Who Knew Parsnips Are So Versatile?

The humble parsnip is a vegetable that only EVER was roasted in our home before we started our smallholding lifestyle. Like most things in our home we use the phrase “Waste not, want not” every day so we do much more with parsnips now.

Parsnips grow very well in our vegetable plot. Other vegetables are hit and miss having good years and bad years but parsnips never seem to fail. Even better they can be left in the ground for long periods of time, not needing to be harvested within a short time window, They fit into our timescale…who can ask for more? This week we’ve made some time to start lifting them.

So what do we do with them? Lets start with something that probably won’t surprise you.

To allow us to enjoy roast parsnip at any time of year we blanche and freeze parsnips. Blanching is just boiling the parsnips for 2 minutes and plunging them into ice cold water before freezing them. We use our Foodsaver vacuum packer to prevent freezer burn. Pretty standard stuff.

What else do we do with them?

We make up LOTS of Curried Parsnip Soup. We pressure can it to preserve it so we can eat portions all year round. The soup uses many more of the produce we grow here at our home including onions, chillies, potatoes and chicken stock. It’s a great way of making use of what we have.

One of the more unusual things that we make with parsnips is WINE. Yes, we said WINE. No, it’s not horrible or lacking in flavour….it’s smooth and unexpectedly a little like Chardonnay. Honestly it’s well worth the effort for almost no cost.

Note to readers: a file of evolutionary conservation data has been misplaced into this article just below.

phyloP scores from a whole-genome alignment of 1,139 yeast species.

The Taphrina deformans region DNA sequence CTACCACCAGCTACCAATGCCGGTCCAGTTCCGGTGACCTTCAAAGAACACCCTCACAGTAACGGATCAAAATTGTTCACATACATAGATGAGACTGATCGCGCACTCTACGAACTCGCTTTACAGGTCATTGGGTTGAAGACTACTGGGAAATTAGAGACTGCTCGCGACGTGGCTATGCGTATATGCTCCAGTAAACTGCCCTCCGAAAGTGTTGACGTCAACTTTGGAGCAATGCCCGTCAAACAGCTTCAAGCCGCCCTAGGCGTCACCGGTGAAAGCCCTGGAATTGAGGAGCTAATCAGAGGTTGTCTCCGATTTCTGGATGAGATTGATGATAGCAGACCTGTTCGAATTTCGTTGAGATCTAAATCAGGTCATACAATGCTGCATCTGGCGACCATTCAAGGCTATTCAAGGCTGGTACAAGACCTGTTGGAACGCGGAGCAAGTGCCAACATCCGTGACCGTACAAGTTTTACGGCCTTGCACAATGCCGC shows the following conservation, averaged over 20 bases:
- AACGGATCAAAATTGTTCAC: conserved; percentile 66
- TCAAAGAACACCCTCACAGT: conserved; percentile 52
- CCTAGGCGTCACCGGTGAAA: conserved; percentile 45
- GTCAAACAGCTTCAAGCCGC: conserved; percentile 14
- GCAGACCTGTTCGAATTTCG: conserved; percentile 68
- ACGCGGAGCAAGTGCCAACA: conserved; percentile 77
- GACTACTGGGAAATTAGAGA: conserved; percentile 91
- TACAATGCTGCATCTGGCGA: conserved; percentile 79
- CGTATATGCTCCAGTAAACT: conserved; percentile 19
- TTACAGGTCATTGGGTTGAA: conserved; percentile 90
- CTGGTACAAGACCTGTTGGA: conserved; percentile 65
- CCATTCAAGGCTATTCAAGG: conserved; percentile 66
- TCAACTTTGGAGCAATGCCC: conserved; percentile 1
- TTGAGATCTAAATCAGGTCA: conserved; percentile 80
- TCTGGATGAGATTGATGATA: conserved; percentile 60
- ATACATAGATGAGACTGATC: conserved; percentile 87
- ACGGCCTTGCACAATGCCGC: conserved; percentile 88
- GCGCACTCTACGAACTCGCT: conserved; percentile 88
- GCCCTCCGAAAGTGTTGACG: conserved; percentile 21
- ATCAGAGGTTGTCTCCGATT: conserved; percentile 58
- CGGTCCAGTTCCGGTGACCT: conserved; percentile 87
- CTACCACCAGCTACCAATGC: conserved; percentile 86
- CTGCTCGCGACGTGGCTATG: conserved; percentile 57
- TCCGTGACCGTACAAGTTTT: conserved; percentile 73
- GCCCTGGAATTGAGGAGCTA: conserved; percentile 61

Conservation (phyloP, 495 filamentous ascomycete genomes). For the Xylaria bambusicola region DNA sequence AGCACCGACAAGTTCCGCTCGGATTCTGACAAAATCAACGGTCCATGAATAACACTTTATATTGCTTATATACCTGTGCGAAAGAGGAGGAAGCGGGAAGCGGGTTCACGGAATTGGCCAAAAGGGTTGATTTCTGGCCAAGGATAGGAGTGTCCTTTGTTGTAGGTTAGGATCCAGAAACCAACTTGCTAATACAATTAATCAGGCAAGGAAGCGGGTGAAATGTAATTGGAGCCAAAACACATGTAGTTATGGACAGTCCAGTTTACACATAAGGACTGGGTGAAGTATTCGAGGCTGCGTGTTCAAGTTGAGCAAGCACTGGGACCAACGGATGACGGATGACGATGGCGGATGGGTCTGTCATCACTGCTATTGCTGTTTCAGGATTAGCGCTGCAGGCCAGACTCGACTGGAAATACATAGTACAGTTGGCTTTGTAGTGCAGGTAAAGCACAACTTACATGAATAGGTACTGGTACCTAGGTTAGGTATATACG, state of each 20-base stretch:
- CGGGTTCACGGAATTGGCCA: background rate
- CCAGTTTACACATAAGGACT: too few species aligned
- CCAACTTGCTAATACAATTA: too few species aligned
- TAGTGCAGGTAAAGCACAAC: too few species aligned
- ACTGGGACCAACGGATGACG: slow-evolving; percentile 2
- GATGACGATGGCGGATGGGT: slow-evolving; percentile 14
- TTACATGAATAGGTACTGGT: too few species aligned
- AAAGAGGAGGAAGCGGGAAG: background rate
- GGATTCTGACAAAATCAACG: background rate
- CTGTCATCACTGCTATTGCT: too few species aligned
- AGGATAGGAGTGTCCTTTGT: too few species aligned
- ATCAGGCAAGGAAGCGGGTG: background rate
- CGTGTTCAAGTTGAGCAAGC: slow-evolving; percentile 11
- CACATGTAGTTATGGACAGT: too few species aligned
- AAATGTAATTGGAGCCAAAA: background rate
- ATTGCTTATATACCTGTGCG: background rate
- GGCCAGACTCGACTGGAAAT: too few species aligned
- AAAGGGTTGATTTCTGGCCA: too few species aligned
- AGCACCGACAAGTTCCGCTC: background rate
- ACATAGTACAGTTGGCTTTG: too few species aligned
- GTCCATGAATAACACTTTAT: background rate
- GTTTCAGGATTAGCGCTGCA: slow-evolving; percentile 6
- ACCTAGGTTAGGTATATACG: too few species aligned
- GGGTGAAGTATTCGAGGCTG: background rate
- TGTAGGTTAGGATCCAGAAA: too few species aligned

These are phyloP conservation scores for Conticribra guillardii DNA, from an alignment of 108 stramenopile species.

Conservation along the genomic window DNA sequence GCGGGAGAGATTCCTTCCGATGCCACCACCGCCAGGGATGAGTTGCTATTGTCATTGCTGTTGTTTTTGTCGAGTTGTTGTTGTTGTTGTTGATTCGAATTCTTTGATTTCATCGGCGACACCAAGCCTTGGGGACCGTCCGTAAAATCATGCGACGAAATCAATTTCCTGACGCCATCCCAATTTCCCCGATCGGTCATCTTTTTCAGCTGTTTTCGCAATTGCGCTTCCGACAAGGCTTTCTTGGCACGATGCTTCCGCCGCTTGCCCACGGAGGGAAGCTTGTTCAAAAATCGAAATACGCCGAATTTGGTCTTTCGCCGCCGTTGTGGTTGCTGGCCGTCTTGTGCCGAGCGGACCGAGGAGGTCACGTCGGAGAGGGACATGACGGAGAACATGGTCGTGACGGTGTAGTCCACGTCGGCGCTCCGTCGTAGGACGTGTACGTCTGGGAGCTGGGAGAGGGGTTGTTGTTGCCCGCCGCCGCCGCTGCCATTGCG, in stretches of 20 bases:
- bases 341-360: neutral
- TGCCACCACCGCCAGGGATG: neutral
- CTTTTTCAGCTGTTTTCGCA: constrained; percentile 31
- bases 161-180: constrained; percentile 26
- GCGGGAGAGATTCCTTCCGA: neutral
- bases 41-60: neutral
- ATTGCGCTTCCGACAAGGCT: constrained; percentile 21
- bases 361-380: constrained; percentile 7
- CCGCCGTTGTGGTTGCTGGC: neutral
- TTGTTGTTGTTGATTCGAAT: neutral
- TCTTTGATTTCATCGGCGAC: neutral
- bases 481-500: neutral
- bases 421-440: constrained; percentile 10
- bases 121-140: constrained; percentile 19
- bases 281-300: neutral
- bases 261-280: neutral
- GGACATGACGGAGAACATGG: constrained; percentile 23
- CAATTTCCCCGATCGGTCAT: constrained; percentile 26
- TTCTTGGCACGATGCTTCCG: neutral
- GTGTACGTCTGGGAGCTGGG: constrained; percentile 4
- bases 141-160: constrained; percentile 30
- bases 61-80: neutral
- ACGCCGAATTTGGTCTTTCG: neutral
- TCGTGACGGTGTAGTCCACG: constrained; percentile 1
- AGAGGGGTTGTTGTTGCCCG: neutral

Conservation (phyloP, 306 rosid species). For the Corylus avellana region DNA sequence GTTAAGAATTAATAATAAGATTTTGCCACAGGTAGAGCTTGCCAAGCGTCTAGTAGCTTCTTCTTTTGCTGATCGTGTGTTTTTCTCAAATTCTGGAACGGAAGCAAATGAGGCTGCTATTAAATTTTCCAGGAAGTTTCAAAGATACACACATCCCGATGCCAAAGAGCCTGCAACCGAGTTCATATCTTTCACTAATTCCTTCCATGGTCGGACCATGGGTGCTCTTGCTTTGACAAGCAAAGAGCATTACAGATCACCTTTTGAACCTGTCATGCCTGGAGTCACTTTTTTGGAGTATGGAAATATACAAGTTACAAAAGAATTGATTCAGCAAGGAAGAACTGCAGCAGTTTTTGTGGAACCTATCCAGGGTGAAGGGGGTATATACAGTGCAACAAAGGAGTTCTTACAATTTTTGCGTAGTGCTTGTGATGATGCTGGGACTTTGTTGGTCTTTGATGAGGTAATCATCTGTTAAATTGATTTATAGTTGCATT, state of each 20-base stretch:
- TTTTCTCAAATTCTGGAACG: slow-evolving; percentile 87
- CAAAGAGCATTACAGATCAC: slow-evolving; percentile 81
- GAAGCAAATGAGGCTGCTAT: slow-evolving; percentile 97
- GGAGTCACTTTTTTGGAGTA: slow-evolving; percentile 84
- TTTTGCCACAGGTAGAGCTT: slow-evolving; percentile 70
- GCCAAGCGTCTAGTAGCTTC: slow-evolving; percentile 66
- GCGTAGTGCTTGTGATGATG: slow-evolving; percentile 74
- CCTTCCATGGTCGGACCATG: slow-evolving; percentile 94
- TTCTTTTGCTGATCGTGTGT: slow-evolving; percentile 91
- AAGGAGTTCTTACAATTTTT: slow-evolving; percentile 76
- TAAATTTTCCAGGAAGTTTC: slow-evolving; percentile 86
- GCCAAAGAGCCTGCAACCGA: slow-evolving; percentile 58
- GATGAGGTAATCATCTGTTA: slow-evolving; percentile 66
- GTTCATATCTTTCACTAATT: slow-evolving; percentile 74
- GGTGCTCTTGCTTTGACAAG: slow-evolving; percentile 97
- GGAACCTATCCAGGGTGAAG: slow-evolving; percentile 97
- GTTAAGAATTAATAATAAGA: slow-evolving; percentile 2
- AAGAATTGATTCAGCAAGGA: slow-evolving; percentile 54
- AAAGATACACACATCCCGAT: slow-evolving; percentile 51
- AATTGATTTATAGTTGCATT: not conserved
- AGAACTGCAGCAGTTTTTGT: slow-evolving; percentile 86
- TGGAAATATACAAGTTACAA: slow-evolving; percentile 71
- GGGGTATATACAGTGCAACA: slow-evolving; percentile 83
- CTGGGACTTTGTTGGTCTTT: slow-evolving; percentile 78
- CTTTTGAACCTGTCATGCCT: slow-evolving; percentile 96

Finally we make our parsnips truly self-sufficient. We grow a variety called Tender & True. Each year we keep a small patch of parnips and allow them to go to seed. This is how tall parsnip flowers are…around 7ft tall and they reach this height in their 2nd summer.

Trust me, you only need a few plants as one plant produces hundreds and hundreds of seeds.

It’s so easy to seed save and we never have to buy any seed again. We just cut the entire seed head off and tie it upside down in a bucket while it dries. Once dried the seed drops into the bucket and anything still on the seed head can be shaken into the bucket.

The little, humble parsnip is so much more to our home than a Sunday Roast accompaniment. If you’d like to know more about seed saving, parsnip soup or parsnip wine click on the links to head on over to our YouTube channel.

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